Dorian Albritton expected to be a role player when his season at Davidson Day began.
But unexpected injuries thrust him into a much bigger role for the Patriots. Albritton responded well to the challenge.
The Junior, who's in his second year at Davidson Day after spending his first year at Lake Norman, said he left his all on the floor all season - whether as a starter or a bench player. That mentality is something that was instilled in him by his family.
"We try to be the best that we can be regardless of what anybody else is doing," said Albritton. "I'm always trying my best."
The 17-year-old, who averaged 9.3 points a game this year, was at his best to help the Patriots (22-10) earn a monumental first win against nationally ranked rivals United Faith Feb. 17.
Albritton had a season-high 27 points, as Davidson Day upset the Falcons 74-71, avenging a 39 point loss two weeks earlier.
"It was a very good feeling," the 6-foot-4 forward said. "Now they know that it's not just a one-sided thing - that we can play with them."
Albritton said his improved play this season may have come from playing with a lot more intensity.
"I try to do the dirty work," he said. "I guess I'm just a banger."
Davidson Day coach Ron Johnson thinks his improvement came from his all-around, versatile game.
"He shoots the ball well from the outside, posts up inside, drives to the basket," said Johnson. "He's also become a much better defender."
But the second-year Patriot coach said Albritton's leadership may have been just as important as his play.
"Dorian's always done what he's supposed to do," he said. "This year, he made an assertive effort to speak up and be more vocal."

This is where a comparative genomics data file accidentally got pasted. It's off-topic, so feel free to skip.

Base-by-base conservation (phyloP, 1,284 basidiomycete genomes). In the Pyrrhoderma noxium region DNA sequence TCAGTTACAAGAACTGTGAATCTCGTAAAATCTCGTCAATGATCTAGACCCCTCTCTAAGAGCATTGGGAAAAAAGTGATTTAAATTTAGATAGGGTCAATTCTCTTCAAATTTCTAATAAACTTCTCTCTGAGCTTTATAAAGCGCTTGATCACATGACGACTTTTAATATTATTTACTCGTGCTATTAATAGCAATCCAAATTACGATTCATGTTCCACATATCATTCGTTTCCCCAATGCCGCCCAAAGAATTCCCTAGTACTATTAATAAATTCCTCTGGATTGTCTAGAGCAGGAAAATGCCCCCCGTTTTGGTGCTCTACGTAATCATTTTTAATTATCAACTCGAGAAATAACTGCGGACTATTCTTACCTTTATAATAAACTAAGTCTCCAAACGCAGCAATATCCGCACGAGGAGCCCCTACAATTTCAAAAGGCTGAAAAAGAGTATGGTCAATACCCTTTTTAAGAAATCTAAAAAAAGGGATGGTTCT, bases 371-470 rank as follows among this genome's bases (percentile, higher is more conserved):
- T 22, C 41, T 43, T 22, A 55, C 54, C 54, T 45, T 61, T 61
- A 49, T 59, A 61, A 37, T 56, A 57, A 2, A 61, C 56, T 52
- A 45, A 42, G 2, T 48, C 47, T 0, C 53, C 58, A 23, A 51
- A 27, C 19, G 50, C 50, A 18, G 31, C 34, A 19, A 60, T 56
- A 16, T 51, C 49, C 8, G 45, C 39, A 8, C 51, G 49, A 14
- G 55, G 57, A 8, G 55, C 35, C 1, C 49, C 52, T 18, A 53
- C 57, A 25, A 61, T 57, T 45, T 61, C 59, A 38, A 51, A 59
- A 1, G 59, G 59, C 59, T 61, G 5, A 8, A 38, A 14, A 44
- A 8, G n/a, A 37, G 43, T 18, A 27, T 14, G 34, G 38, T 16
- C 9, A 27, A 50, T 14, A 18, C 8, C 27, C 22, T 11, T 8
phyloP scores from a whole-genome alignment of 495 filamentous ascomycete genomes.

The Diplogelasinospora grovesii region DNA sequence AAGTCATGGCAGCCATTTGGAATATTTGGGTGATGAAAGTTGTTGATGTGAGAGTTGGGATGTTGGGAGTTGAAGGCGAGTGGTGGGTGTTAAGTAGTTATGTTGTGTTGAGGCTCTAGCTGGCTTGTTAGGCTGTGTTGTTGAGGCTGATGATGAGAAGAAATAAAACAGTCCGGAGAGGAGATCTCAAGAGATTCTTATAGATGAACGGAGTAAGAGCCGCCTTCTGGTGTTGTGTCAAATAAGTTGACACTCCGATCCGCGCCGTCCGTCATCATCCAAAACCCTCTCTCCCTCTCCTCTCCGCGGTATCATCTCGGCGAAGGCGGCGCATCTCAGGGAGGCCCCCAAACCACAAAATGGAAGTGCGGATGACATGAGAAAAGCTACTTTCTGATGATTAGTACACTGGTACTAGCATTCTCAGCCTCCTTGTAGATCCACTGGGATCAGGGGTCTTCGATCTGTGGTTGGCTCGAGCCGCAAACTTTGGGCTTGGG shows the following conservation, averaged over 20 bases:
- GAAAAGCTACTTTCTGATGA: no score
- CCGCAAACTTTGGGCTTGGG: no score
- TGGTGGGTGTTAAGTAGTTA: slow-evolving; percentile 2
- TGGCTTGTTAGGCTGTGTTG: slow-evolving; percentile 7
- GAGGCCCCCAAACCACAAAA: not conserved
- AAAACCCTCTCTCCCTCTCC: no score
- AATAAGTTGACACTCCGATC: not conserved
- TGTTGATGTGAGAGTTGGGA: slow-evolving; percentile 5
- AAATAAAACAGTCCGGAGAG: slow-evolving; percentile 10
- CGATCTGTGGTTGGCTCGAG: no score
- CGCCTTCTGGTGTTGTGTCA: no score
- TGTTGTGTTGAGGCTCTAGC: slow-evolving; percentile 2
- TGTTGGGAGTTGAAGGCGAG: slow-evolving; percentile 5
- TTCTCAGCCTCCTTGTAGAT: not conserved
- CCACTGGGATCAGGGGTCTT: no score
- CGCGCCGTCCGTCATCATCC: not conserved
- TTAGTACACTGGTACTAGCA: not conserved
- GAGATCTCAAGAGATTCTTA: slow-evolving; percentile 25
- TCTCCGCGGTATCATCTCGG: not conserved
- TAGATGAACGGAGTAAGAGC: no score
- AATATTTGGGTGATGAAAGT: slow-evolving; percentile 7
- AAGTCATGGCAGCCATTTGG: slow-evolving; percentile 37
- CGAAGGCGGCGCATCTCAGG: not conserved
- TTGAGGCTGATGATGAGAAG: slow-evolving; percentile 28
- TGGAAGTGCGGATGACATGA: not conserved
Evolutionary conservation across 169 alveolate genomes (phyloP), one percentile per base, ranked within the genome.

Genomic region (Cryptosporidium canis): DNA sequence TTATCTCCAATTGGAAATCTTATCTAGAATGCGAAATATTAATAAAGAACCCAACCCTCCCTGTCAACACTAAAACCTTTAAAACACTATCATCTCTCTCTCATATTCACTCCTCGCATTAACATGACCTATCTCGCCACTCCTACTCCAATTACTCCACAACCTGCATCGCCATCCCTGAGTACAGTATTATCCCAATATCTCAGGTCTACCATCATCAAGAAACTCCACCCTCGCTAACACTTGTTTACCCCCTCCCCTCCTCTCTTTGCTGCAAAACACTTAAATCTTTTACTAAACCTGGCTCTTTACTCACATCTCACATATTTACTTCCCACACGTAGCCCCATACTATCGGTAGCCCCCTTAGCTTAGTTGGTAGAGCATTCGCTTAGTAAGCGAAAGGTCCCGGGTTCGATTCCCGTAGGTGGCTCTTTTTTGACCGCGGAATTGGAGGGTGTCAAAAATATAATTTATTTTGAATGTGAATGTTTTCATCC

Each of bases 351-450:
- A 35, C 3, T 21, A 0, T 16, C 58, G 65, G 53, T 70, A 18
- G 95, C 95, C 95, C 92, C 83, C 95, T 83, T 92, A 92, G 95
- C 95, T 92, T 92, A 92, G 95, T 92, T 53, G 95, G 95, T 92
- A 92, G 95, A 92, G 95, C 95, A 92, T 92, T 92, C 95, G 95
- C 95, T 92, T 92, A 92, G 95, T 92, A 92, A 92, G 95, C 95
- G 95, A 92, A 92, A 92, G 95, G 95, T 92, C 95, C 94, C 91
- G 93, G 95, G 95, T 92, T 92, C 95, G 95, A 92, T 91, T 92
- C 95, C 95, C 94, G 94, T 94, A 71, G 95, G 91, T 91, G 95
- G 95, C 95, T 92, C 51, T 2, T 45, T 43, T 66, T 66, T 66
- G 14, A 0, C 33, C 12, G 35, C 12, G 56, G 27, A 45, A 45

Johnson added Albritton's leadership was something his team needed, especially with the injuries and the downs the team played through.
"Sometimes they need to hear more than just the coach's voice; they need to hear from guys within the teams," he said. "(Dorian)'s provided that good voice."
Albritton has come a long way since coming into the Patriot program two seasons ago.
After playing for the Wildcats, Albritton said it was challenging to learn the groundwork of Johnson's system. That was only part of a major transition Albritton went through at his new school.
"There were a lot of things that changed, but they were for the better," he said.
Albritton thought his play last year was good, but he wasn't satisfied.
With Furman commit Keith Belfield enrolling at Davidson Day during the offseason, Albritton expected to play less minutes this year. But because of a nagging knee injury, Belfield only played in six games, allowing Albritton to step up and fill his spot.
Belfield's injury wasn't the only one Davidson Day had this year. Senior forward Bernard Sullivan, who's headed to play at Clemson next season, missed some games while fellow North Mecklenburg transfer Philip Anglade missed the second half of the season after tearing his ACL in late December.
But the Patriots weren't making excuses.
Albritton said the team, which wrapped up its season last week losing 71-56 to Trinity Christian in the second round of the NCISAA 1A playoffs, didn't play up to their potential this year
"We could have been a lot better," said Albritton. "I don't think we've played to the ability we're capable of. We showed it in spurts, but we have to consistent."
Johnson said inconsistency had a lot to do with adjusting to the six newcomers the team had this season.
"It's taken a while for things to kind of gel," said Johnson. "I guess I didn't anticipate that. Everywhere I've been, year two goes a little smoother ... but with the number of new players it still felt like year one at times."
Now the focus for Albritton shifts to improve for next season, as he continues to get college attention. Boston University, Western Carolina and George Mason are some of the schools interested in Albritton.